Come to Daddy begins with quotes from Shakespeare and Beyoncé in the same frame, and it only gets loopier from there. But no matter its oddball turns, director Ant Timpson’s wild, unpredictable debut manages to deliver a gory hilarious father-son reunion saga with a surprising degree of confidence in the silly-strange natural of the material — a sentimental story about death and rediscovery that pops into violent mayhem even as it maintains an earnest connection to the conundrum at hand. Timpson certainly has a handle on his lurid material, but Elijah Wood helps give it heart. As a baffled outcast named Norval, Wood delivers one his most endearing characters in recent memory: a wide-eyed, mustachioed hipster who obscures his insecurities with high fashion and fancy lies. When Norval shows up at his estranged father’s remote seaside Oregon mansion as the movie begins, he wanders through a vast, empty green landscape as the wind sweeps through, and his top hat careens off-screen. He freezes into a silhouette of confusion, and it’s the first indication of strange circumstances beyond his control.
Timpson’s ominous visual flair sets the stage for an discerning thriller, and the first act of Come to Daddy unfolds as a dark comic thriller. When Norval arrives at the mansion, he introduces himself to the stern man (Stephen McHattie) with unknowing, cruel eyes who opens the door as his long-lost son. The older man looks puzzled, curious, and not exactly thrilled by Norval’s arrival, even though Norval says he received a letter from his old man asking him to visit. Not having seen his dad since his toddler years, Norval — whose mother raised him under affluent circumstances in Beverly Hills — seems to eager to develop an adult relationship. But McHattie’s bawdy, inebriated character quickly makes it clear that what’s meant to be a tearful reunion is not in the cards: as the pair settle into the living room, he intimidates Norval by poking holes in his claims that he’s become a successful deejay back home, and later threatens violence against the him in a drunken rage. Norval, whose troubled family history has led to his own history of substance abuse, can barely process this reality check before circumstances take an even more dire turn, and he’s suddenly left alone in the sprawling abode to contemplate his emotional turmoil against the dramatic ocean backdrop.
But that doesn’t last for long. The best movie twists aren’t always just the unexpected; they also change the direction and truth of the narrative. And, while delving much more into it would ruin the overall ride, Timpson manages to pad out the running time with a menacing slow-build. After he hears strange sounds at night, Norval begins to suspect he’s being haunting by his personal demons, but the reality is at once more shocking and ludicrous. As it shifts gears into a fast-paced tale of dumb criminals and ruthless scheming, Come to Daddy loses some of the awe-inspiring intrigue of its first half. But when Norval suddenly faces a range of cartoonish threats, from knives to fecal-encrusted pens, the movie settles into a different kind of escapism.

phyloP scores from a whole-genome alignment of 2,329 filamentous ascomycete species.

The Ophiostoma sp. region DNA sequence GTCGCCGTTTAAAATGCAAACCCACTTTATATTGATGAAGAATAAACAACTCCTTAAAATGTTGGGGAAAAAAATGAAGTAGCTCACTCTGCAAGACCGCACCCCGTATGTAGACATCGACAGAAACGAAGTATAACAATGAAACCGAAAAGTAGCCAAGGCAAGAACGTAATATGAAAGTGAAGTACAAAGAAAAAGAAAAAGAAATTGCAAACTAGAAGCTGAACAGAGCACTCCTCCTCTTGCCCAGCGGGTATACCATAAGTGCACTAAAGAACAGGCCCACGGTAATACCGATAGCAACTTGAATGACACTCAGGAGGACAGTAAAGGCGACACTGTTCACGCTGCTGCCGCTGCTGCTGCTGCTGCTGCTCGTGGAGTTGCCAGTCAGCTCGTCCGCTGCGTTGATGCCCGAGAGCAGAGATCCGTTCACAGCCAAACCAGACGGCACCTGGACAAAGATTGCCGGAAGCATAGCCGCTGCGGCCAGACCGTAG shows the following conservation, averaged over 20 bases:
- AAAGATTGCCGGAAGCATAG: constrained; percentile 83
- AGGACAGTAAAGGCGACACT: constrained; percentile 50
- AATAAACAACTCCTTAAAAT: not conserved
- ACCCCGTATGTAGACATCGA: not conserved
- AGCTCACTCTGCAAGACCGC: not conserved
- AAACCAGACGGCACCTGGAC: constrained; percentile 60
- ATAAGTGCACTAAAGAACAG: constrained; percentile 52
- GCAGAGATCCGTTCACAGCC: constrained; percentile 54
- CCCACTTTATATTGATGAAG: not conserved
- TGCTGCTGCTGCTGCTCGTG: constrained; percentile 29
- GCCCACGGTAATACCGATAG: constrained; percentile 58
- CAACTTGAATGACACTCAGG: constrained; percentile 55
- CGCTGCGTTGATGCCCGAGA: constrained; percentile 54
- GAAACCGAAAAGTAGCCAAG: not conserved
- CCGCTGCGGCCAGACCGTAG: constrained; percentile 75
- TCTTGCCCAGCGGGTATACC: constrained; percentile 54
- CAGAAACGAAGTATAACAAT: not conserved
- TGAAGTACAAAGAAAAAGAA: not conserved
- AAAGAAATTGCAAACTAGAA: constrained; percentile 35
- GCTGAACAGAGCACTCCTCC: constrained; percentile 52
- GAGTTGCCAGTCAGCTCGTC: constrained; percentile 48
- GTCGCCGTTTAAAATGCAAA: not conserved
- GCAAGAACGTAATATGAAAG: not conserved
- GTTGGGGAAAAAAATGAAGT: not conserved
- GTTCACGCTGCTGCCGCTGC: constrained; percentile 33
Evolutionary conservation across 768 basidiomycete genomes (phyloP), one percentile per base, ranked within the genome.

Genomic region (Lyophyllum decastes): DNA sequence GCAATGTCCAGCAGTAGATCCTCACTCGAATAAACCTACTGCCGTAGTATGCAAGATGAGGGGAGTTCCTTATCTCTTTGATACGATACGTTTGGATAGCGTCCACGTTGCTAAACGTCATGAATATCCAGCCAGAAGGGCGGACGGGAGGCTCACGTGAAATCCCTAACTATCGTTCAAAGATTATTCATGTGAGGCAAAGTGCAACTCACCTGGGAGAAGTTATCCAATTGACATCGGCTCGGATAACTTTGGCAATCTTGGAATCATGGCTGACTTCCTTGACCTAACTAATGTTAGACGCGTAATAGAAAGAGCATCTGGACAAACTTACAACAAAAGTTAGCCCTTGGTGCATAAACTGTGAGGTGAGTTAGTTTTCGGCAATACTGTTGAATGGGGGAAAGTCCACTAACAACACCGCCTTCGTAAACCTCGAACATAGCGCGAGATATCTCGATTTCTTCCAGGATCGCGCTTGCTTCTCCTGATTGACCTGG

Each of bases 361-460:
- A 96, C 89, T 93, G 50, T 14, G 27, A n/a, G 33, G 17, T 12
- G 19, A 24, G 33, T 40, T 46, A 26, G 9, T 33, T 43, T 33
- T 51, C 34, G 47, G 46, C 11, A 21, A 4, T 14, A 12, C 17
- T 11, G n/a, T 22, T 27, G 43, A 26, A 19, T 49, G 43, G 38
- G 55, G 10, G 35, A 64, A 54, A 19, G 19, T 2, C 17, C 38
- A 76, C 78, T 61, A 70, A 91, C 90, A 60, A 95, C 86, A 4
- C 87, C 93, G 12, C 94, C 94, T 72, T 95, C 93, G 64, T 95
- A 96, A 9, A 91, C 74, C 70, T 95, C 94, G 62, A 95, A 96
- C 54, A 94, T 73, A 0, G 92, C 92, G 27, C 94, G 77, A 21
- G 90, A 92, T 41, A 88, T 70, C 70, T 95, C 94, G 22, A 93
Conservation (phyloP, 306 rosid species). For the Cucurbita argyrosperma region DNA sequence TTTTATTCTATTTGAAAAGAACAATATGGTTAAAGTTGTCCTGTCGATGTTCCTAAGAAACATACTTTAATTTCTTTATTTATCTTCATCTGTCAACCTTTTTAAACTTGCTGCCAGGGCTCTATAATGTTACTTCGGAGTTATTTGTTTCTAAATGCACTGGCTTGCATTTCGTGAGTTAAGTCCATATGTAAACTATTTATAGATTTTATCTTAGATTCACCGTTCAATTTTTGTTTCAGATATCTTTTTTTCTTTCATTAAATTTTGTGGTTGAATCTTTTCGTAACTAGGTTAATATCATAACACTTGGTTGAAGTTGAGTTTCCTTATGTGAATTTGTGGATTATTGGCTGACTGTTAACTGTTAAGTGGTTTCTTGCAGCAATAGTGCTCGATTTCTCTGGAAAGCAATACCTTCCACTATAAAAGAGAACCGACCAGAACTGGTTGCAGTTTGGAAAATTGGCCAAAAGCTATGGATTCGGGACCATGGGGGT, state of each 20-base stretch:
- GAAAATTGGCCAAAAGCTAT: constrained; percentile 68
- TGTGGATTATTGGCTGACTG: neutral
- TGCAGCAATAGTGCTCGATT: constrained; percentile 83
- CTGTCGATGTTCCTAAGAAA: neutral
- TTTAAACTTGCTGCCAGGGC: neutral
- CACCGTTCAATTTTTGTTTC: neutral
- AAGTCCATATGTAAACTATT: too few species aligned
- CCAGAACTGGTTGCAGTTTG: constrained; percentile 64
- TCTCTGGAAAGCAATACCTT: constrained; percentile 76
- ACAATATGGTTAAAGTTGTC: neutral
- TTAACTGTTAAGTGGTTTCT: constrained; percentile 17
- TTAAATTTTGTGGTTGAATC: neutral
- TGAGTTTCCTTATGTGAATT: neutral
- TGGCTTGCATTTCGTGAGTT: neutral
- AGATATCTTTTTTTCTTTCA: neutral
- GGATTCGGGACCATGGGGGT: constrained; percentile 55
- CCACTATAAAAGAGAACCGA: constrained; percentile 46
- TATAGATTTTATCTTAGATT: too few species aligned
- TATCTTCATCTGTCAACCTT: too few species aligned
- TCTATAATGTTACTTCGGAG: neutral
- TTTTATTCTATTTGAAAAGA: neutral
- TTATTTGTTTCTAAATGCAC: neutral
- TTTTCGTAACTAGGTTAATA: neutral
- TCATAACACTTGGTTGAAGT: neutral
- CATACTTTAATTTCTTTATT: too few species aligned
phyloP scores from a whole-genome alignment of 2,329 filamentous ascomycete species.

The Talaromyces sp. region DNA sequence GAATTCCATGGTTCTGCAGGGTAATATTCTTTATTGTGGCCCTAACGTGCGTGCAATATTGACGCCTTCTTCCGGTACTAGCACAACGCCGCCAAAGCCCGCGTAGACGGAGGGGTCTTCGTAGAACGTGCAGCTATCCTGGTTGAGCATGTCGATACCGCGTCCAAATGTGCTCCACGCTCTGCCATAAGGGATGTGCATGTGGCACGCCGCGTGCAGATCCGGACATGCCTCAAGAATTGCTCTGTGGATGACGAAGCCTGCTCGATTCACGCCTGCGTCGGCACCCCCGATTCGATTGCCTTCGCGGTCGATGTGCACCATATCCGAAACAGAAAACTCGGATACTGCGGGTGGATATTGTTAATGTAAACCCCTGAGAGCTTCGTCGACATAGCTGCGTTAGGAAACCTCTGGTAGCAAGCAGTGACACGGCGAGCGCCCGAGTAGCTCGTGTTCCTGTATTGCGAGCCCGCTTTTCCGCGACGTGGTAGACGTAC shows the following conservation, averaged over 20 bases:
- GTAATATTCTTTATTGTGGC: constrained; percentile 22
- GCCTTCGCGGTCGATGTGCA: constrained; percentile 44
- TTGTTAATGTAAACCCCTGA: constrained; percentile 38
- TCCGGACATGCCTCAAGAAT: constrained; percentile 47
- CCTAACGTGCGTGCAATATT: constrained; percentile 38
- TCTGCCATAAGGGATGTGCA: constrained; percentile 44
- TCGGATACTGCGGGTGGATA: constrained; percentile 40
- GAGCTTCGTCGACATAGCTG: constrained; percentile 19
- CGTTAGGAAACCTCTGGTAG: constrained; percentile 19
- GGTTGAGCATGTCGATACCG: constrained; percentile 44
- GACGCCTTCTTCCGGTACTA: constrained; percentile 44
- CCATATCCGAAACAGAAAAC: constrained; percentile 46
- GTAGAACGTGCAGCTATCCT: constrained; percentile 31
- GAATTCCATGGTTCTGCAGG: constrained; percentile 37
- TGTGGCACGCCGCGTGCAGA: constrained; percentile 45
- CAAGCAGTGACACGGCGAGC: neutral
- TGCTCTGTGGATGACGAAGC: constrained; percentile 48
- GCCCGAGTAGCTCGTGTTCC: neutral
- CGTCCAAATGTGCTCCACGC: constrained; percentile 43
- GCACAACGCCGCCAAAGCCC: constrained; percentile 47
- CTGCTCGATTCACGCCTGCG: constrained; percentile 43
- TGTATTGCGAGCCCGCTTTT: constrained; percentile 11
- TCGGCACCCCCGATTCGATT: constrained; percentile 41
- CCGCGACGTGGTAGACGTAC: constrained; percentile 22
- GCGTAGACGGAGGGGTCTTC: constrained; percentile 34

With shades of early Peter Jackson, the mayhem builds to a relentless pileup of chaotic circumstances, most of which unfold within the claustrophobic confines of a single interior set. It’s there that worthless criminals played by Michael Smiley and the great Martin Donovan become central to Norval’s survival, as he contends with the risking stakes of a situation he never signed up for. But in a strange way, the gruesome events become an ideal metaphor for the often messy process of confronting family bods that burst apart long ago. Once the full scope of that drama has been revealed, sure, there’s a few contrivances but Come to Daddy also struggles to maintain its zany energy through its final act, and a concluding hotel room showdown unfolds like a quirky, half-hearted sketch comedy in the shadow of the more alluring weirdness leading up to it. Even so, it’s punctuated by a violent act so cartoonish and bizarre it brings the story back to its strengths. Meanwhile, Wood’s frozen look of astonishment at every new twist epitomizes the outrageous, winding pathway of the movie’s plot.
Sketched out with broad genre strokes and big, unruly emotions, Come to Daddy comes together as Norval stumbles into a climactic encounter and arrives at the attempted reconciliation the character has pursued from the start, and while it doesn’t happen the way he’d envisioned it, the movie finds a way to a bizarre form of closure that illustrates Timpson’s confidence in this strange genre brew. By the end, it all suddenly clicks: the finale conjures a series of poignant images to convey the idea that cruel people still have the potential for empathy, and family bonds can transcend even the bloodiest of circumstances. Zigging and zagging its genre and tone, Come to Daddy takes its central sentimental story and explodes it into violent mayhem; balancing its absurdities and core emotion for an intriguing romp.